You could have the opportunity to buy a medicine cabinet that belonged to Lord Nelson’s surgeon Sir William Beatty.
The cabinet is dated 1803, just two years before the Battle of Trafalgar during which Nelson was fatally shot on board his flagship HMS Victory.
The wooden apothecary case was bought some time ago from a private collector by Charles Wallrock who is now selling it through the online platform 2Covet.
The portable cabinet stands just over 10 inches high and opens to reveal drawers and shelves, with two original glass jars remaining.
Beatty was unable to save Nelson who died knowing that his forces had defeated the combined French and Spanish fleets.
The cabinet would have contained a variety of tinctures from laudanum to cures for venereal disease.
Beatty was appointed to Victory in December 1804 having previously served on a number of ships.
Charles Wallrock, who runs Wick Antiques in Lymington, Hants, said, “This is a wonderful survivor from the Napoleonic wars.
“It is dated 1803 so it is very likely that it was on board Victory at Trafalgar.
“The case is portable with a handle on top so Beatty was able to carry it around. On it is written his details: ‘William Beatty, warranted surgeon RN 1803’.
“Beatty was with Nelson from when he was brought down below decks after being shot to when he died. Both Nelson and Beatty knew there was no hope of survival.
“The surgeon wrote a detailed account of what happened and insisted that Nelson’s final words were ‘thank God I have done my duty’.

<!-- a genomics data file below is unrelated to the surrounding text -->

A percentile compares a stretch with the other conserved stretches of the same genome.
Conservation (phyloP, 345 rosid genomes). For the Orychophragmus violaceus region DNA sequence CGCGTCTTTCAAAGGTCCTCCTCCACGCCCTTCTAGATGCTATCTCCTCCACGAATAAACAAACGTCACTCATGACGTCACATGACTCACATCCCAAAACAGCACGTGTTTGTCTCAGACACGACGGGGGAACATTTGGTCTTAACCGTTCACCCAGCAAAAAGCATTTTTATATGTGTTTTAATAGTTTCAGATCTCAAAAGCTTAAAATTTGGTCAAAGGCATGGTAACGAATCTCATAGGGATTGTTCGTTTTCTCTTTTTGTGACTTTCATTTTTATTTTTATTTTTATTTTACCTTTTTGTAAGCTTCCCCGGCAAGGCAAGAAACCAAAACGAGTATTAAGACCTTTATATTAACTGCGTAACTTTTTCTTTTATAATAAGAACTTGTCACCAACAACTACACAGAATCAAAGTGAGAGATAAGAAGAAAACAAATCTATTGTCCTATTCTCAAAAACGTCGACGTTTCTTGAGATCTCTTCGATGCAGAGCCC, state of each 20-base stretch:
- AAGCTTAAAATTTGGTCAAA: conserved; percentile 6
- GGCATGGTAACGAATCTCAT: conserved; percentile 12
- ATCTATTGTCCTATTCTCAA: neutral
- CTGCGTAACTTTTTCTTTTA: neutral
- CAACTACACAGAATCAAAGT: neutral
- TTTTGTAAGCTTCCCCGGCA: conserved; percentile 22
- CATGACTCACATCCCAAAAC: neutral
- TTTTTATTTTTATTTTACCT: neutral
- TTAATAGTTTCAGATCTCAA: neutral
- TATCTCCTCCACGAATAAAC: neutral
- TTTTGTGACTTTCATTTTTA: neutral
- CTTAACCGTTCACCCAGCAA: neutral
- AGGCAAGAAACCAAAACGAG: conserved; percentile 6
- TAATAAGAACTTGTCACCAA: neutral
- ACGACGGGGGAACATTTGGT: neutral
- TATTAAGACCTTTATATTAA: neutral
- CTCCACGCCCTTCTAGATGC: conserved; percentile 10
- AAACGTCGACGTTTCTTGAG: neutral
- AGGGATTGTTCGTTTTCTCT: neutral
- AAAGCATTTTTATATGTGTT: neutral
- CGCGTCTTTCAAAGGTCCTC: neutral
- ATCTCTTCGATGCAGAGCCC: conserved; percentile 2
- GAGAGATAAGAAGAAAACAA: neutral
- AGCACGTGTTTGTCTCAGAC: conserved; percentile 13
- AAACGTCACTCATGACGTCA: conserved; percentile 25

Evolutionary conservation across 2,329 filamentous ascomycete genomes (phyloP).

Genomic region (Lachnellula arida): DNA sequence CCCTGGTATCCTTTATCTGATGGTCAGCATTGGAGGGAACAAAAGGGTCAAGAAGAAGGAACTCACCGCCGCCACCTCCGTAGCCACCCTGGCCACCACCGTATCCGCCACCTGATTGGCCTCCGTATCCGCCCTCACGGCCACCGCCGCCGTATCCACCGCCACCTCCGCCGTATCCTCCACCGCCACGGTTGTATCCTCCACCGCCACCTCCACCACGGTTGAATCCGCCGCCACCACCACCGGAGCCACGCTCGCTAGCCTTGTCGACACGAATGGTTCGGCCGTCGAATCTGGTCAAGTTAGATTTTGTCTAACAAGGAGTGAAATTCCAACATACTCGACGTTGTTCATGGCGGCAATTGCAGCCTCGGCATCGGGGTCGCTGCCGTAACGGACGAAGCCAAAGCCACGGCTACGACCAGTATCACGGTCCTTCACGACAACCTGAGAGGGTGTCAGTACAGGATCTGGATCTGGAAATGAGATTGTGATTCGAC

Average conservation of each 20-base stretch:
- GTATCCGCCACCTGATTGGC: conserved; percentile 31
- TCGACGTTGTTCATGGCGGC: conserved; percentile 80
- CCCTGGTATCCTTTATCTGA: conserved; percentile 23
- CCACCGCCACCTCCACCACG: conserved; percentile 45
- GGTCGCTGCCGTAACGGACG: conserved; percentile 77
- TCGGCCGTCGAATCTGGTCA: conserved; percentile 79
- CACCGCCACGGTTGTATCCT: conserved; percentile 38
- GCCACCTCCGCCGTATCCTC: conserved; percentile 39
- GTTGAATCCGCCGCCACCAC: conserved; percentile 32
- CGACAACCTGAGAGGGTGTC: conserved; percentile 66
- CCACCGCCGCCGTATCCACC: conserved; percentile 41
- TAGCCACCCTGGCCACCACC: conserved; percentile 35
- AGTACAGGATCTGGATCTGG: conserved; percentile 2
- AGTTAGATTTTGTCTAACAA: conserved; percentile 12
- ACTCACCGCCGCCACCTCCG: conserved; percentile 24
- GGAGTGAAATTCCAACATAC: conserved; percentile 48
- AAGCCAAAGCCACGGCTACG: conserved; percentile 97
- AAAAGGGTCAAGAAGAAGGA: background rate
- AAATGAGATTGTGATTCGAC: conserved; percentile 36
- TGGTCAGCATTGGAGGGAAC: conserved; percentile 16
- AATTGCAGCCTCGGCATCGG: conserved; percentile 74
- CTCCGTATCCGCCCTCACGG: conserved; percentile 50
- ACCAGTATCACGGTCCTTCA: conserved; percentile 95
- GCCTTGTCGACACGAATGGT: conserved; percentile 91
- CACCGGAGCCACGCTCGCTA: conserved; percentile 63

“He also confirmed that Nelson asked his great friend Hardy to kiss him, which he did twice.
“Before he died, Nelson was brought the news that the battle was won and he was able to hear the cheers from the crew whenever an enemy ship surrendered.
“Nelson asked Hardy not to throw him overboard after he died, as was the practice, and it was Beatty who arranged for Nelson’s body to be placed in a barrel of brandy.
“On his return to England, Beatty performed the autopsy on board Victory and subsequently bequeathed the musket ball which killed the admiral to Queen Victoria.
“During the battle Beatty carried out a number of amputations, mainly of legs that had been shattered. His skills and those of his assistants saved many lives.
“It is a fascinating glimpse into the past, not only of naval history but medical history.
“Beatty was an Irish surgeon who rose through the ranks and served on a number of ships before becoming the surgeon on Victory just over a year before Trafalgar.
“He went on to become Physician of the Channel Fleet and was active in promoting the new vaccine against smallpox.
“Later he was appointed Physician at Greenwich Hospital and also Physician Extraordinary to King George IV in Scotland.
“He served on the committee that organised the building of Nelson’s column and remained an important member of London’s business and scientific community. He died in 1842 aged 68.”
The cabinet has an asking price of £16,500.
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